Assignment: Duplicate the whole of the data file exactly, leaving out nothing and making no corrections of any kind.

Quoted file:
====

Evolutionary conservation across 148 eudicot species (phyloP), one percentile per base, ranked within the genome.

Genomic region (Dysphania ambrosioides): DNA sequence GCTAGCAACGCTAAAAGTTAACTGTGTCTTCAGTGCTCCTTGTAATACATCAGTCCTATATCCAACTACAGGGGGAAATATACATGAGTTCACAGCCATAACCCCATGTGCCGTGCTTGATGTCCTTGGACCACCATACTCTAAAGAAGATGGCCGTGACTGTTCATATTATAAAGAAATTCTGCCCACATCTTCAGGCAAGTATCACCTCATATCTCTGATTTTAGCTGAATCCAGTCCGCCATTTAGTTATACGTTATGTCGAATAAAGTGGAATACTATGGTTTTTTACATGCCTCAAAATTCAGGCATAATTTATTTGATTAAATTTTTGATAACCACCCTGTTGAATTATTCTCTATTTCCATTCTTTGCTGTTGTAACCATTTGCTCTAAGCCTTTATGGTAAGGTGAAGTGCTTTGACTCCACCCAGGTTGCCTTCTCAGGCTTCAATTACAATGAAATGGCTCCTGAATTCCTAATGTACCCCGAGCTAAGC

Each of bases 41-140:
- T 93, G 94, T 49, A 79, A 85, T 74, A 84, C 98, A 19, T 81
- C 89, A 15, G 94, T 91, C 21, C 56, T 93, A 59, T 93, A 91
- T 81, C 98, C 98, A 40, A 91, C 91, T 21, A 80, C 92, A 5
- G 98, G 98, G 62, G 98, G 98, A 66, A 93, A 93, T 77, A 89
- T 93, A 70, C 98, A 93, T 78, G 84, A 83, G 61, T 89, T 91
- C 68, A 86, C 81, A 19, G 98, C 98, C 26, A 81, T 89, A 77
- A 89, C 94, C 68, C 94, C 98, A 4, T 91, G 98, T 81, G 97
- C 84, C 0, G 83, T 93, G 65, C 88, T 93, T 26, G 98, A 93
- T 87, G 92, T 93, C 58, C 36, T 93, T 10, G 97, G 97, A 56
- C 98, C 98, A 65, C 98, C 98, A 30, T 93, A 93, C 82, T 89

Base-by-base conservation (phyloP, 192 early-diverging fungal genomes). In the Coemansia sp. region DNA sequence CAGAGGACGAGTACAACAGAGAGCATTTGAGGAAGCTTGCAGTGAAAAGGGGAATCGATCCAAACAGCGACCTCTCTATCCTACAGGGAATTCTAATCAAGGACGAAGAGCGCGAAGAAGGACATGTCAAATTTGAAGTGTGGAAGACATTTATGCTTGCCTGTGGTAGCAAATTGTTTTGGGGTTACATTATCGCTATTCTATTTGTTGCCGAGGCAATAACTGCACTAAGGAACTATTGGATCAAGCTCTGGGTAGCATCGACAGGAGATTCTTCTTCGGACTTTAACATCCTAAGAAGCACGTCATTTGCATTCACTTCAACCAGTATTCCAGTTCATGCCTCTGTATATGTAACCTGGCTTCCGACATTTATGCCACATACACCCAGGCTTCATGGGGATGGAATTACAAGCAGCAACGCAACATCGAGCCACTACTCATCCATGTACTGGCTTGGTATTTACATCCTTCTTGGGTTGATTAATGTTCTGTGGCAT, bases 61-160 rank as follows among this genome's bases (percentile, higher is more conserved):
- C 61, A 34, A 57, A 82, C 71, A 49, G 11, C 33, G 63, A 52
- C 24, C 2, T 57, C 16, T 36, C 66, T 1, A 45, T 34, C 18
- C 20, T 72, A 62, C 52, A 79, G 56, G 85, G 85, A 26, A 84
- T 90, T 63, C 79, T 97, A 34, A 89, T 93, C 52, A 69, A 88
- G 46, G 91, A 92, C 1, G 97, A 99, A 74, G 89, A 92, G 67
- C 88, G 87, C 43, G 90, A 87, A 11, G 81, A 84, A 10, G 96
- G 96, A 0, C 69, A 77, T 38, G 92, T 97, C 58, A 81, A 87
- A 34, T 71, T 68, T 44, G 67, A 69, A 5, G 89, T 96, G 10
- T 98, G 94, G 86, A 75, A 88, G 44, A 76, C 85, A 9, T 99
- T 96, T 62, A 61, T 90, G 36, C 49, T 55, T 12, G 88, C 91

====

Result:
Evolutionary conservation across 148 eudicot species (phyloP), one percentile per base, ranked within the genome.

Genomic region (Dysphania ambrosioides): DNA sequence GCTAGCAACGCTAAAAGTTAACTGTGTCTTCAGTGCTCCTTGTAATACATCAGTCCTATATCCAACTACAGGGGGAAATATACATGAGTTCACAGCCATAACCCCATGTGCCGTGCTTGATGTCCTTGGACCACCATACTCTAAAGAAGATGGCCGTGACTGTTCATATTATAAAGAAATTCTGCCCACATCTTCAGGCAAGTATCACCTCATATCTCTGATTTTAGCTGAATCCAGTCCGCCATTTAGTTATACGTTATGTCGAATAAAGTGGAATACTATGGTTTTTTACATGCCTCAAAATTCAGGCATAATTTATTTGATTAAATTTTTGATAACCACCCTGTTGAATTATTCTCTATTTCCATTCTTTGCTGTTGTAACCATTTGCTCTAAGCCTTTATGGTAAGGTGAAGTGCTTTGACTCCACCCAGGTTGCCTTCTCAGGCTTCAATTACAATGAAATGGCTCCTGAATTCCTAATGTACCCCGAGCTAAGC

Each of bases 41-140:
- T 93, G 94, T 49, A 79, A 85, T 74, A 84, C 98, A 19, T 81
- C 89, A 15, G 94, T 91, C 21, C 56, T 93, A 59, T 93, A 91
- T 81, C 98, C 98, A 40, A 91, C 91, T 21, A 80, C 92, A 5
- G 98, G 98, G 62, G 98, G 98, A 66, A 93, A 93, T 77, A 89
- T 93, A 70, C 98, A 93, T 78, G 84, A 83, G 61, T 89, T 91
- C 68, A 86, C 81, A 19, G 98, C 98, C 26, A 81, T 89, A 77
- A 89, C 94, C 68, C 94, C 98, A 4, T 91, G 98, T 81, G 97
- C 84, C 0, G 83, T 93, G 65, C 88, T 93, T 26, G 98, A 93
- T 87, G 92, T 93, C 58, C 36, T 93, T 10, G 97, G 97, A 56
- C 98, C 98, A 65, C 98, C 98, A 30, T 93, A 93, C 82, T 89

Base-by-base conservation (phyloP, 192 early-diverging fungal genomes). In the Coemansia sp. region DNA sequence CAGAGGACGAGTACAACAGAGAGCATTTGAGGAAGCTTGCAGTGAAAAGGGGAATCGATCCAAACAGCGACCTCTCTATCCTACAGGGAATTCTAATCAAGGACGAAGAGCGCGAAGAAGGACATGTCAAATTTGAAGTGTGGAAGACATTTATGCTTGCCTGTGGTAGCAAATTGTTTTGGGGTTACATTATCGCTATTCTATTTGTTGCCGAGGCAATAACTGCACTAAGGAACTATTGGATCAAGCTCTGGGTAGCATCGACAGGAGATTCTTCTTCGGACTTTAACATCCTAAGAAGCACGTCATTTGCATTCACTTCAACCAGTATTCCAGTTCATGCCTCTGTATATGTAACCTGGCTTCCGACATTTATGCCACATACACCCAGGCTTCATGGGGATGGAATTACAAGCAGCAACGCAACATCGAGCCACTACTCATCCATGTACTGGCTTGGTATTTACATCCTTCTTGGGTTGATTAATGTTCTGTGGCAT, bases 61-160 rank as follows among this genome's bases (percentile, higher is more conserved):
- C 61, A 34, A 57, A 82, C 71, A 49, G 11, C 33, G 63, A 52
- C 24, C 2, T 57, C 16, T 36, C 66, T 1, A 45, T 34, C 18
- C 20, T 72, A 62, C 52, A 79, G 56, G 85, G 85, A 26, A 84
- T 90, T 63, C 79, T 97, A 34, A 89, T 93, C 52, A 69, A 88
- G 46, G 91, A 92, C 1, G 97, A 99, A 74, G 89, A 92, G 67
- C 88, G 87, C 43, G 90, A 87, A 11, G 81, A 84, A 10, G 96
- G 96, A 0, C 69, A 77, T 38, G 92, T 97, C 58, A 81, A 87
- A 34, T 71, T 68, T 44, G 67, A 69, A 5, G 89, T 96, G 10
- T 98, G 94, G 86, A 75, A 88, G 44, A 76, C 85, A 9, T 99
- T 96, T 62, A 61, T 90, G 36, C 49, T 55, T 12, G 88, C 91